THE new health law will be a boon to self-employed individuals, who typically pay more for insurance than those covered by group plans. But they will have to wait: the much-anticipated health insurance exchanges, which will provide an easy way for consumers to compare plans and offer federal subsidies to those who qualify, aren’t scheduled to go live until 2014.
For now, self-employed individuals like Marc Farre, a 50-year-old recording artist in Piermont, N.Y., must brave the health insurance terrain on their own. One way to do that is to enlist a seasoned broker, who can help you find a plan that fits your particular situation.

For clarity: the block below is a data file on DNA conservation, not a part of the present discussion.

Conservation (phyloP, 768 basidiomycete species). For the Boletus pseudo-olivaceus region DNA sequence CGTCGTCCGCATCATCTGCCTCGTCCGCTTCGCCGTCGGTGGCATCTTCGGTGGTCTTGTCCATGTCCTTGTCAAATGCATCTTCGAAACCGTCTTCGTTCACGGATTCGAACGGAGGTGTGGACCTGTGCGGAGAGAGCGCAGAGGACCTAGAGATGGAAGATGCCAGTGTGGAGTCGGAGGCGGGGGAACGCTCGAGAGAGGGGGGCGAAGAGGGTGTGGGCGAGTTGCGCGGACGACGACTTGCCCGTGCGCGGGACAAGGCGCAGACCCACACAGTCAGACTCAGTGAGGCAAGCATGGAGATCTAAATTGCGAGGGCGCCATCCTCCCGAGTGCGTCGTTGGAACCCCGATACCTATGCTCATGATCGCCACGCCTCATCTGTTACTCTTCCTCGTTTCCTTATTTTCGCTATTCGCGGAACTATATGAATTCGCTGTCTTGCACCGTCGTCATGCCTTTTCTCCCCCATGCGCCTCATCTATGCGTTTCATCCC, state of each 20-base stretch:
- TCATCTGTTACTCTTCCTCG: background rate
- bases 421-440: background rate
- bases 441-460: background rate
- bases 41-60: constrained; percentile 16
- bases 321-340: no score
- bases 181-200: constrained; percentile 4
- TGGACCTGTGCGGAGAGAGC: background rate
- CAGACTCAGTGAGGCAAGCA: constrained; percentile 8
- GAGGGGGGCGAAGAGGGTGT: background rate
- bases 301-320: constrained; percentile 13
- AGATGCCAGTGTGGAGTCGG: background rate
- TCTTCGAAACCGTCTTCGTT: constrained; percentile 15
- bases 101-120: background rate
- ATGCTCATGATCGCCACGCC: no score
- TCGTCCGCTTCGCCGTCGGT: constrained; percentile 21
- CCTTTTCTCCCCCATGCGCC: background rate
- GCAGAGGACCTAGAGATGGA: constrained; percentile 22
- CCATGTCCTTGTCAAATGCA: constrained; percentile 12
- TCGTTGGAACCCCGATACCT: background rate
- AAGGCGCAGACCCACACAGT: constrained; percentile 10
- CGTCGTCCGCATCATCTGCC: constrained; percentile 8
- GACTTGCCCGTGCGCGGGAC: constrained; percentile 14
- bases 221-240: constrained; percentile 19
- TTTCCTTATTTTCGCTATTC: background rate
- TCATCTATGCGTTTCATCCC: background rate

For much of the last two decades, Mr. Farre was able to find affordable plans for himself and his wife, Viviane Bauquet Farre, 46, a private chef and food writer. But as rates skyrocketed and insurance plans grew more complex, finding affordable coverage became “nearly impossible,” he said.
A year and a half ago, Mr. Farre got fed up with his escalating premiums, which had reached $13,200 a year, and called up a local insurance broker, Sadler Hayes, for advice. Read entire article